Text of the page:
Why We Overtweet

This morning I’m participating in a panel at SXSW Interactive in Austin called Tweeting on the Weekends. The panelist and audience will attempt to address the idea that our digital worlds are overtaking our physical worlds and perhaps threatening to invade our lives in ways that cause more damage than good.

opensourceway via Flickr

You’ve seen the ads, tweeting at the kids soccer games, having a text conversation with one friend rather than actually talking to the friend you went to lunch to be with.

Frankly, I don’t think it’s that big of an issue, more like a phase that I’m seeing evidence is waning, but I do think there are some interesting dynamics to this dilemma and here’s what I plan to explore with the audience today.

Like swimming in Jell-O

I’ve actually never done this, but I’m guessing a couple of things – it’s one of those things you would do because a bunch of other people were doing it, and if you got lost you might just keep swimming.

The surest way to get drawn into any obsessive or useless behavior is to enter into it or anything around it with no plan. That doesn’t mean you know exactly what you’re going to tweet, but you might have an idea why and an even clearer idea of what you want the sum total of your tweeting to get you.

Yes, this is the strategy before tactics riff from me again, but there’s little sense jumping into any tactic, even the deep end of the Jell-O pool, unless you know how it’s going to integrate into your life or business plan.

I’m more important online

You’ve heard the saying; you can be anyone you want online. While I think that’s true to a degree, if it’s another way of saying you can be someone you’re not, than it’s a recipe for distraction, oversharing and addiction.

That’s part of the appeal of the online world though isn’t it? The halls of the Austin Convention Center are teaming with self-proclaimed geeks, the kind that spent some of their high school years getting stuffed in lockers, now sporting entourages and signing autographs for other social media obsessed wannabes.

I know that comes off a bit harsh, but it’s a well-witnessed phenomenon that’s led to some immature and silly behavior.

Here’s the positive. You can remake your persona online – but rather than make it what you want it to be, make it who you really are – but put emphasis the best you. So many people lose their way and their beliefs because people around them throughout their lives have told them they’re not something they want to be. Shed that part and meet and engage people and causes in ways that make you more you and you’ll probably rethink the silliness of it all.

Fusing two worlds

I’ve spent a lot of time in the last year or so, including a chapter or two in The Referral Engine, talking about this idea of converging your online and offline worlds. When I was researching that book I was profoundly stuck by the correlation between companies that did a great job integrating their offline and online customer experiences and the amount of buzz and referrals they received.

I view my online persona and social media participation as a way to expand my reach and enhance the things I’m already doing, not as separate stream and form of communication.

Multiple context disorder

The area that trips so many up when it comes to overtweeting behavior is that they forget there are no contextual barriers in most social networks. Your boss, your clients, your mom and your employees may all see the same tweet or Facebook status update and are left to interpret it in their own view. (Rumor has it that Google has cooked up a new social network called Circles that is said to address this very flaw.)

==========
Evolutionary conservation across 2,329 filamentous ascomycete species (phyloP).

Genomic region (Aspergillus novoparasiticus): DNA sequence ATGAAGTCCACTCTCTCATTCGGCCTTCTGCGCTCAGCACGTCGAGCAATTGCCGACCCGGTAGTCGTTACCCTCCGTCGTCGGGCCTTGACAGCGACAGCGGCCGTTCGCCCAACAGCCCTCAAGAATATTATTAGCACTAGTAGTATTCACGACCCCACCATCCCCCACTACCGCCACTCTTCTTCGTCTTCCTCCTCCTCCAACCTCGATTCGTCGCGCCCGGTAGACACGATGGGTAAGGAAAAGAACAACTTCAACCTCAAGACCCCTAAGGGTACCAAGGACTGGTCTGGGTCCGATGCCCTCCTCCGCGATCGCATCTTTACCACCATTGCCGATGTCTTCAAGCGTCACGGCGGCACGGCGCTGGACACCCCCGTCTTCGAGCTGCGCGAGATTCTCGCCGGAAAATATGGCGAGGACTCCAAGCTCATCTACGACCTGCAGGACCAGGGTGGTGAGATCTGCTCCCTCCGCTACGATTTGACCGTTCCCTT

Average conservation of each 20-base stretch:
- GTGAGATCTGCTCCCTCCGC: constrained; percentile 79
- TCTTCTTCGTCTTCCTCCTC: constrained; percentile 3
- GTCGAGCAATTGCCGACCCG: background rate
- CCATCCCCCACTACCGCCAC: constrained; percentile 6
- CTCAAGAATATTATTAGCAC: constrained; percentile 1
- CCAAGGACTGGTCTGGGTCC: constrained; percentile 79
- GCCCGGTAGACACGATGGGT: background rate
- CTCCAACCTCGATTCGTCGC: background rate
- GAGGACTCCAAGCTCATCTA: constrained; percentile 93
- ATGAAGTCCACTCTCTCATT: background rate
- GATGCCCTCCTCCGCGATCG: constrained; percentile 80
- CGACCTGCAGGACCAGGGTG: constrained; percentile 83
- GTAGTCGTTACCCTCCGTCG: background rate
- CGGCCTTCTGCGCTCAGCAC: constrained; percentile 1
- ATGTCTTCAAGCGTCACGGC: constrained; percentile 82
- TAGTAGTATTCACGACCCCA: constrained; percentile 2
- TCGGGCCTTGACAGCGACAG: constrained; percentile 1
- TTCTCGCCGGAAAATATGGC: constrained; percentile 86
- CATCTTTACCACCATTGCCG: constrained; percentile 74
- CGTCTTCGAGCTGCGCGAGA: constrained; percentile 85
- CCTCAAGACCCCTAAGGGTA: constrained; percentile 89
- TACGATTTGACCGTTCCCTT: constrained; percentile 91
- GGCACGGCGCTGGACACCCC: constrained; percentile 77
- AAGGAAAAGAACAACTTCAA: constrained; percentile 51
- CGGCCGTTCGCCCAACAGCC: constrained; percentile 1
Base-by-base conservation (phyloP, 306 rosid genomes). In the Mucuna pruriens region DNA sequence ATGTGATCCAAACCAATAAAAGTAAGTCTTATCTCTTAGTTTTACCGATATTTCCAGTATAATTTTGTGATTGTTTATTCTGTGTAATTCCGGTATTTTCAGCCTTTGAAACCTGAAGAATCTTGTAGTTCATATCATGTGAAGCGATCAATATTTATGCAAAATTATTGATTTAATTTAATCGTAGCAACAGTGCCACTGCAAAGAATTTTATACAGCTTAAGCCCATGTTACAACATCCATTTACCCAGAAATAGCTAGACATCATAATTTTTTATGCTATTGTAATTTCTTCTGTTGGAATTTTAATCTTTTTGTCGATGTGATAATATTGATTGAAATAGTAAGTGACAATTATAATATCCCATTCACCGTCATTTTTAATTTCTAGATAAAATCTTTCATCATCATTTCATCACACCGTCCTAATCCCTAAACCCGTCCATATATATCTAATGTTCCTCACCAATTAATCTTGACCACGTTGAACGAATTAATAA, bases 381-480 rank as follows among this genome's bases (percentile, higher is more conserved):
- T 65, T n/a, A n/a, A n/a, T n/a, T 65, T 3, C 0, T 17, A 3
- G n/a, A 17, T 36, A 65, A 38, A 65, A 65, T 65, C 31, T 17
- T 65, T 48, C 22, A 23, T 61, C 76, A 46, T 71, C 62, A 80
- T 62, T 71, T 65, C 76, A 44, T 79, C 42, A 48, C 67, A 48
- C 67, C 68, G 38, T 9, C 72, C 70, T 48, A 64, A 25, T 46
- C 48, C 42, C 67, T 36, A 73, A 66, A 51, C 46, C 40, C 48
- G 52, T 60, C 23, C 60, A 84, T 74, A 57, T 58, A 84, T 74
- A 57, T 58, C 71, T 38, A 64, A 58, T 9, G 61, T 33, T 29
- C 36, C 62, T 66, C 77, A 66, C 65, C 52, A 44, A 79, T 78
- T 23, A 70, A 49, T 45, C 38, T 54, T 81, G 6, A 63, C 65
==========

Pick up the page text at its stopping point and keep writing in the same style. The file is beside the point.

When you ponder this idea of digital tactics creeping into your personal life remember this question and use it as your filter – Would I do that offline? See, just because you can do something that’s digitally enabled, doesn’t mean that it’s a good idea. Would you call a prospect at two in the morning? Would you talk about yourself and all the cool things you’ve done with someone you just met at a cocktail party? Would you respond to an RFP with the following – Will get U the preso in AM – LOL? If the answer is no, then there’s your filter.

Focus on the house

Facebook is not the house, Twitter is not the house, your social profiles spread far and wide are not the house.

Your hub, your blog, your web site – that’s the house. Build the house, fix the house, decorate the house and invite the party to the house because it’s the one thing you can own and control. (Unless you live in a country that controls your access to the Internet)

Your activity in social media is all about building a persona/brand that draws people to the house, whether you’re a plumbing contractor, consultant or someone that wants to create a path to a better career.

Build rich and engaging hubs wherever your prospects hang out, but remember your always going home.

That’s it, not that big of a deal really – now, I’m off to tweet what I had for lunch.

Adding Custom Content to New Facebook Pages

As we widely reported here and around the web, the new Facebook Page update also came with the announcement that Facebook would no longer support the Static FBML app that so many folks are using to create and display custom tabs and content. In fact, Facebook claims that March 10th is the last day you can install the FBML app. (According to Facebook this will not impact content created using the app prior to March 10)

Since this announcement app makers have been scrambling to come up with solutions for the new iframe driven custom tabs that Facebook is now moving to. There are some promising looking entries including those from Wildfire and GroSocial.

My favorite solution to date, however is a very simple app called Static HTML: iframe tabs developed by Jason Padvorac.